−  instance Num a => Num [[a]] where 
+  toPair :: p > (x, y) 
−  (+) = zipWith (zipWith (+)) 
+  (<**>) :: (x > a > b) > (y > a) > p > b 
−  () = zipWith (zipWith ()) 
+  (<**>) f g = uncurry id . (f *** g) . toPair 
−  negate = map (map negate) 
+  
−  (*) x y = map (matrixXvector x) y 
+  instance Pair (a, b) a b where 
−  where 
+  toPair = id 
−  matrixXvector m v = foldl vectorsum (repeat 0) $ zipWith vectorXnumber m v 
+  
−  vectorXnumber v n = map (n*) v 
+  instance Pair [a] a [a] where 
−  vectorsum x y = zipWith (+) x y 
+  toPair l = (head l, tail l) 
</haskell> 
</haskell> 

−  Or, in a more elegant way: 
+  == Matrices == 
+  A simple representation of matrices is as lists of lists of numbers: 

<haskell> 
<haskell> 

−  import Data.List 
+  newtype Matrix a = Matrix [[a]] deriving (Eq, Show)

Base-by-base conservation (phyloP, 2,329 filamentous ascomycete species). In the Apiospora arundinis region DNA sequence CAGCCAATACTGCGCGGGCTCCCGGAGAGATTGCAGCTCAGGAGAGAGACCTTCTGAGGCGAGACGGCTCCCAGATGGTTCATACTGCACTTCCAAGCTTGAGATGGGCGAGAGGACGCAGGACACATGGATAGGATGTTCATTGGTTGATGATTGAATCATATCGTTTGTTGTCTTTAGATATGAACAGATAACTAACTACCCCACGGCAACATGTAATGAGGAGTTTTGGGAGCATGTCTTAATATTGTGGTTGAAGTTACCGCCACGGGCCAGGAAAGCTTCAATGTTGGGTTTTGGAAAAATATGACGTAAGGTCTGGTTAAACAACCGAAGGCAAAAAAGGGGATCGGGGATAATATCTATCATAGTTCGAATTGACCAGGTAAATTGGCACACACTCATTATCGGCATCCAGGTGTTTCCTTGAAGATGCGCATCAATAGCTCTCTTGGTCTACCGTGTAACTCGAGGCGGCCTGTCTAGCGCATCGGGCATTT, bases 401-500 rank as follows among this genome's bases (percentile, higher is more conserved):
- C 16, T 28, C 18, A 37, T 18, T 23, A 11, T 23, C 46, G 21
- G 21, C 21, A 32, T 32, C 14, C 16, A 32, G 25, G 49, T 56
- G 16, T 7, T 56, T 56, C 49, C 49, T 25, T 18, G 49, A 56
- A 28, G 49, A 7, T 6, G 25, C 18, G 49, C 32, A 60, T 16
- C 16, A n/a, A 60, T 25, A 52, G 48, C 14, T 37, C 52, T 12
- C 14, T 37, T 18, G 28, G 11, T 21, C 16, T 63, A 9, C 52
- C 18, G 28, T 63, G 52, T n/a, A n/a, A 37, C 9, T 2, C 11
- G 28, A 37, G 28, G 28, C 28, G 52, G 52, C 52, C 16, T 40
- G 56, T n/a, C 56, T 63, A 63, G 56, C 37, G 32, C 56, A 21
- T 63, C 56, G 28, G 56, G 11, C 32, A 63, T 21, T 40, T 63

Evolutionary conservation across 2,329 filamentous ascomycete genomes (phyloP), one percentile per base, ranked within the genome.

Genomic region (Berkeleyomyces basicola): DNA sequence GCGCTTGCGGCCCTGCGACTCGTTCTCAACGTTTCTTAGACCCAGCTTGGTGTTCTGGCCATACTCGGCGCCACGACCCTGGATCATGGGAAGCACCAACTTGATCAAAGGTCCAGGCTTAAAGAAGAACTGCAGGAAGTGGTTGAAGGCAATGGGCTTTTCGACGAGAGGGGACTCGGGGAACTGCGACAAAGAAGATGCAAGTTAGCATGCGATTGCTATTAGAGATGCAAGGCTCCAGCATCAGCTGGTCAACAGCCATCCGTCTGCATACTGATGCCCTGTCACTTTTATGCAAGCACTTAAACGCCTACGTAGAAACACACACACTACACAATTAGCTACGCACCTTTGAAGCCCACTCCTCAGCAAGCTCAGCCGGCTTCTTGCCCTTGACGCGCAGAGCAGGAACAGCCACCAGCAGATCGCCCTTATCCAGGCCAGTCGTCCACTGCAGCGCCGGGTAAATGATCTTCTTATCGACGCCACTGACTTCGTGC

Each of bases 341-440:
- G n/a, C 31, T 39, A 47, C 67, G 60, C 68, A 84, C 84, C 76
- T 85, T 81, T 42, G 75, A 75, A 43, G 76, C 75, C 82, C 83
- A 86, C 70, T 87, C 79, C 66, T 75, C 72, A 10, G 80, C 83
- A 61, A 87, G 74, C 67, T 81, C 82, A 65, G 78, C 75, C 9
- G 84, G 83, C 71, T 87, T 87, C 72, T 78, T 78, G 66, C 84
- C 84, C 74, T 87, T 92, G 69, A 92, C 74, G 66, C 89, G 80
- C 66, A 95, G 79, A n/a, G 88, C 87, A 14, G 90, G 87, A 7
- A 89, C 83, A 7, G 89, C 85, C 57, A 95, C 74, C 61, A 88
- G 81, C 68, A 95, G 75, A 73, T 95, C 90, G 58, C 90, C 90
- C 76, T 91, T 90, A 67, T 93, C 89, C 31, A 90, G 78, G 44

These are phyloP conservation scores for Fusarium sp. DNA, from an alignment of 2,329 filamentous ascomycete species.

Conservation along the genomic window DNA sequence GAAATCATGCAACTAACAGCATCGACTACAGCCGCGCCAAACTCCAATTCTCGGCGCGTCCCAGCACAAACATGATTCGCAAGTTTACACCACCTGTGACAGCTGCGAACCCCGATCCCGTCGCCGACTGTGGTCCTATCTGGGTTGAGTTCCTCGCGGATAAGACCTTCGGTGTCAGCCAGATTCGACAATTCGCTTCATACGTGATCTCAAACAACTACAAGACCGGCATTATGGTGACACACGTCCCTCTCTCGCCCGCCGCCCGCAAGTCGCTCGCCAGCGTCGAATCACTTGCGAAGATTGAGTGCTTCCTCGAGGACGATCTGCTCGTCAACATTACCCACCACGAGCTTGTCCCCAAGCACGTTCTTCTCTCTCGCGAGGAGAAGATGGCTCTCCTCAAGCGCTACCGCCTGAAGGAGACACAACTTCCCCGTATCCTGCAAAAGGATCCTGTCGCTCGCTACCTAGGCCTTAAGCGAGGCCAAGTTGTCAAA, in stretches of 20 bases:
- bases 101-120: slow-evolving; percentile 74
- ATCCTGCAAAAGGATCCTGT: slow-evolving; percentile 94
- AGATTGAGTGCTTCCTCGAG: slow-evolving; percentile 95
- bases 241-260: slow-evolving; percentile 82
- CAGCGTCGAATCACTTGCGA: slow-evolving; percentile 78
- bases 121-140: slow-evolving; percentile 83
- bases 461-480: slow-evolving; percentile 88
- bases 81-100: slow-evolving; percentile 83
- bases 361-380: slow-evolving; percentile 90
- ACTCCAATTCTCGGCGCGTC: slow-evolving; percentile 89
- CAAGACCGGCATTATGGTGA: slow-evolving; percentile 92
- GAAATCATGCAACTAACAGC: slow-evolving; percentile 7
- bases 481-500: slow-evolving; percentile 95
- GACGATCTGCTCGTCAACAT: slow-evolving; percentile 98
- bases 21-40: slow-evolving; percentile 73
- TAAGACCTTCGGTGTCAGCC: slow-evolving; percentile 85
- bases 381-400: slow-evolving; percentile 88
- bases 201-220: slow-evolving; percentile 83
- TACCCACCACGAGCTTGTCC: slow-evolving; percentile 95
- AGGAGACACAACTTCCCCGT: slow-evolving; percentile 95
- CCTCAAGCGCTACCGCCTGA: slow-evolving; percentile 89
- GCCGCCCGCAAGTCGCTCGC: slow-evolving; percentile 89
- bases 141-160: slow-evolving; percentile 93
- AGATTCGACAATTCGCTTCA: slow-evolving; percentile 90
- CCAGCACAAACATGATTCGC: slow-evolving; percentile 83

−  +  </haskell> 

−  instance Num a => Num [[a]] where 
+  These matrices may be made an instance of <hask>Num</hask> 
−  (+) = zipWith (zipWith (+)) 
+  (though the definitions of <hask>abs</hask> and <hask>signum</hask> are just fillers): 
−  () = zipWith (zipWith ()) 
+  <haskell> 
−  negate = map (map negate) 
+  instance Num a => Num (Matrix a) where 
−  n * m = [ [ sum $ zipWith (*) v w  w < transpose n ]  v < m ] 
+  Matrix as + Matrix bs = Matrix (zipWith (zipWith (+)) as bs) 
+  Matrix as  Matrix bs = Matrix (zipWith (zipWith ()) as bs) 

+  Matrix as * Matrix bs = 

+  Matrix [[sum $ zipWith (*) a b  b < transpose bs]  a < as] 

+  negate (Matrix as) = Matrix (map (map negate) as) 

+  fromInteger x = Matrix (iterate (0:) (fromInteger x : repeat 0)) 

+  abs m = m 

+  signum _ = 1 

+  </haskell> 

+  The <hask>fromInteger</hask> method builds an infinite matrix, but addition and subtraction work even with infinite matrices, and multiplication works as long as either the first matrix is of finite width or the second is of finite height. 

+  Applying the linear transformation defined by a matrix to a vector is 

+  <haskell> 

+  apply :: Num a => Matrix a > [a] > [a] 

+  apply (Matrix as) b = [sum (zipWith (*) a b)  a < as] 

</haskell> 
</haskell> 

Line 113:  Line 84:  
[[Category:Code]] 
[[Category:Code]] 

+  
+  == See also == 

+  [[List function suggestions]] 
Latest revision as of 00:27, 27 September 2007
Contents